SA talks about young people's struggles 44 years after Soweto Uprising

SA talks about young people's struggles 44 years after Soweto Uprising

- While many are celebrating Youth Day, some have expressed their concerns online

- South Africans debated whether or not people have anything to celebrate when so many young people endure suffering more than four decades after the Soweto Uprising

- Social media users listed struggles the modern day youth face, including gender-based violence and unemployment

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Today, 16 June, South Africans are celebrating Youth Day in remembrance of the Soweto Uprising in 1976.

However, many people feel that South Africans don't have anything to celebrate because the youth in the country still have to fight 44 years later.

Twitter parody account Man's Not Barry Roux sparked a debate on the social media platform after he shared some of the struggles young people have to endure today - including gender-based violence, unemployment and inequality.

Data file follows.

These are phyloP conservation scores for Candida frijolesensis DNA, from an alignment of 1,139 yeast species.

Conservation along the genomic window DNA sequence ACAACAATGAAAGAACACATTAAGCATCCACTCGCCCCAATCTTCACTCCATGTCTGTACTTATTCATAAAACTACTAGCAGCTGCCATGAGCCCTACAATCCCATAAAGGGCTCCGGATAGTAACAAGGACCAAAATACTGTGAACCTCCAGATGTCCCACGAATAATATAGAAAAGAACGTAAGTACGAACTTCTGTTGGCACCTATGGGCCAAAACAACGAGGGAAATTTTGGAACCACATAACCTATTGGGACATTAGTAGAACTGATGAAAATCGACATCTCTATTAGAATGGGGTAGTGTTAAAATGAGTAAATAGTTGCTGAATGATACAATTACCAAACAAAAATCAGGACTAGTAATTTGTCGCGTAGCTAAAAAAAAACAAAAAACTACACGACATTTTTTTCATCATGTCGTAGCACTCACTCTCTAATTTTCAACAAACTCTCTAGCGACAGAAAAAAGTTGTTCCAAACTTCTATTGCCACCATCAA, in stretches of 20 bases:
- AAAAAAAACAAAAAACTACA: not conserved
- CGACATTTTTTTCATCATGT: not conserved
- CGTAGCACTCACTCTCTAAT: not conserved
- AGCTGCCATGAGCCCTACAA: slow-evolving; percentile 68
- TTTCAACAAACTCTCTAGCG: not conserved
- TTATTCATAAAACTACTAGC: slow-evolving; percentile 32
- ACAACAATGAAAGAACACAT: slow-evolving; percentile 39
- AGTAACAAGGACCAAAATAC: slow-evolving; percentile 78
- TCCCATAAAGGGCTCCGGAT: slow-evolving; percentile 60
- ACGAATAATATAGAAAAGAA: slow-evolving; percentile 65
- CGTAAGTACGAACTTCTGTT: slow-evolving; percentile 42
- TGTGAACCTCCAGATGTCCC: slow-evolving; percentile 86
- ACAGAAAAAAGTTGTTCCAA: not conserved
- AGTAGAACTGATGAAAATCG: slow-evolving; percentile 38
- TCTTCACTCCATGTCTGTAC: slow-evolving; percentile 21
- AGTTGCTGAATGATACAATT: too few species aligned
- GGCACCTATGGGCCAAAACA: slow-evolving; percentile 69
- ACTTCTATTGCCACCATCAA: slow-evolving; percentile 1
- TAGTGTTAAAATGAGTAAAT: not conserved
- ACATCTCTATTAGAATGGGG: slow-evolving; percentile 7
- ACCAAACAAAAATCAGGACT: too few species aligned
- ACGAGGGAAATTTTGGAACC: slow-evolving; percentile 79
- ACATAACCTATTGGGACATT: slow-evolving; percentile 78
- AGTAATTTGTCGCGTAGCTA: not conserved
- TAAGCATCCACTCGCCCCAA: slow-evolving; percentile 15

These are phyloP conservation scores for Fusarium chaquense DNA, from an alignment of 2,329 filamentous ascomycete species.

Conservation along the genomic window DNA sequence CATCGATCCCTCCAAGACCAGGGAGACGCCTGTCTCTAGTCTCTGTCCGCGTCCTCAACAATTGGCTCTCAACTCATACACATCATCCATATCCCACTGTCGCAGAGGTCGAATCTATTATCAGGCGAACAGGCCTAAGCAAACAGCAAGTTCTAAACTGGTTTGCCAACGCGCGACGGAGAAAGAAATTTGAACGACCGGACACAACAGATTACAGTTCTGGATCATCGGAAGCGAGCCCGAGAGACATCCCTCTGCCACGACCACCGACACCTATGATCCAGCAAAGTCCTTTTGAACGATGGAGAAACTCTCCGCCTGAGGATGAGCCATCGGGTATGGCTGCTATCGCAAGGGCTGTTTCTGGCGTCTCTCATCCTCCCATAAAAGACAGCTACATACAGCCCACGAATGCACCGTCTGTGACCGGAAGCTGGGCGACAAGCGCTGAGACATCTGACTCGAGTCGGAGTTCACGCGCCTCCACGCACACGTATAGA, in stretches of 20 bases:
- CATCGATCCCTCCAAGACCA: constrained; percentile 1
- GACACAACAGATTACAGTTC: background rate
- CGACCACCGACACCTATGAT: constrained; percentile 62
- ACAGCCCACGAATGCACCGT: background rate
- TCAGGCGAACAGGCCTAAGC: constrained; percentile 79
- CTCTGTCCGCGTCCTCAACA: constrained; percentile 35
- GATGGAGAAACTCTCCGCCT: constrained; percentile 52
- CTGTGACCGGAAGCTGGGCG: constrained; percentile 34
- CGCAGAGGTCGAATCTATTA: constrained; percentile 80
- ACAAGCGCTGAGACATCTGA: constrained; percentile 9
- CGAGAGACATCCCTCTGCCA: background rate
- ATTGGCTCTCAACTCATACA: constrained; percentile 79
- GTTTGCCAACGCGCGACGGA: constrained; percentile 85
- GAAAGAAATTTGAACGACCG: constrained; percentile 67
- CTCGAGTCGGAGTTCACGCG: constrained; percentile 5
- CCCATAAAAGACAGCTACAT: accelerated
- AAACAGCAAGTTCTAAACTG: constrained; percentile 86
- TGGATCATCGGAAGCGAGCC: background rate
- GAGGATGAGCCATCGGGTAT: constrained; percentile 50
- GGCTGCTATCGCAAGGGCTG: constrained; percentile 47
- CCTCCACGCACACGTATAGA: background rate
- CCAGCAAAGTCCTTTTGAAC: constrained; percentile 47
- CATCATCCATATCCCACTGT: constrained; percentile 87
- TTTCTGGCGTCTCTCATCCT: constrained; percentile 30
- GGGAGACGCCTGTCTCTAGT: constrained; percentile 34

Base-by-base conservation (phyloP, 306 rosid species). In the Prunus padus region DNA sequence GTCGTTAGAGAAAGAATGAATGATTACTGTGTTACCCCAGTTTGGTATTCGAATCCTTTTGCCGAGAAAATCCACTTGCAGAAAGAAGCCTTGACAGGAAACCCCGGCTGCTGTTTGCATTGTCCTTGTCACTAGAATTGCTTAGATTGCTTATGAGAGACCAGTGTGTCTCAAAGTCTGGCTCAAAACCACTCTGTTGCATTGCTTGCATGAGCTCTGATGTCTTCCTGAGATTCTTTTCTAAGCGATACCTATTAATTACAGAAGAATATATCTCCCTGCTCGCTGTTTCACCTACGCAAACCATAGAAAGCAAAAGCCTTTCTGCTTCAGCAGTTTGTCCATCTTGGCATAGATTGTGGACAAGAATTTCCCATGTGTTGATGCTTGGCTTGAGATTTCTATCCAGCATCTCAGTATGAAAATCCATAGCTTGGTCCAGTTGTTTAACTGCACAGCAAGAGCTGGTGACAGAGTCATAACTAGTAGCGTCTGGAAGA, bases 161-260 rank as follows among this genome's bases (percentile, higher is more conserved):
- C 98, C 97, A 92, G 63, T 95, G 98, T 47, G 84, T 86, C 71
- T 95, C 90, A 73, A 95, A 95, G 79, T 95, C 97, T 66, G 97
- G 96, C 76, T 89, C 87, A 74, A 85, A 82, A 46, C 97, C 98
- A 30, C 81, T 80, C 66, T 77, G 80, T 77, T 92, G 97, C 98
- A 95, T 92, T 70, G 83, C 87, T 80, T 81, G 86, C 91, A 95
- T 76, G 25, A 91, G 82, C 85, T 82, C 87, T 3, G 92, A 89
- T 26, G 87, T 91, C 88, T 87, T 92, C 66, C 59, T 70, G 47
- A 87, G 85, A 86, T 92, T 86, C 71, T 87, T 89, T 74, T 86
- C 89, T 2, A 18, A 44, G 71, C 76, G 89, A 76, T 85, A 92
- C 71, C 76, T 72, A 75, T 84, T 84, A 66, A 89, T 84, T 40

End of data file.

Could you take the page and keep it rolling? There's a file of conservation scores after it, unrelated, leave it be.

His post read:

"#YouthDay2020 There is really nothing to celebrate if we still have youth that is struggling and the government that we have voted for has failed us. The youth of 2020 is fighting for gender equality, gender-based violence, unemployment, poor standards of education and low income."

READ ALSO: This day in history: Thabo Mbeki becomes SA's 2nd democratic president

Take a look at the post below:

While many said the struggles of the Soweto youth in 1976 should be celebrated and remembered, they added that the current situation in South Africa must change.

Earlier, took a look at the historic event that took place on 16 June, 1976. The 16th of June, which is commonly referred to as Youth Day in South Africa, refers to the day when South Africans pay tribute to the youths who took it upon themselves to rise and fight discrimination and fight for a new democracy.

The day has special roots in the Soweto Uprising. The Soweto Uprising was a movement that rose to fight the oppressive leadership of the National Party (NP).

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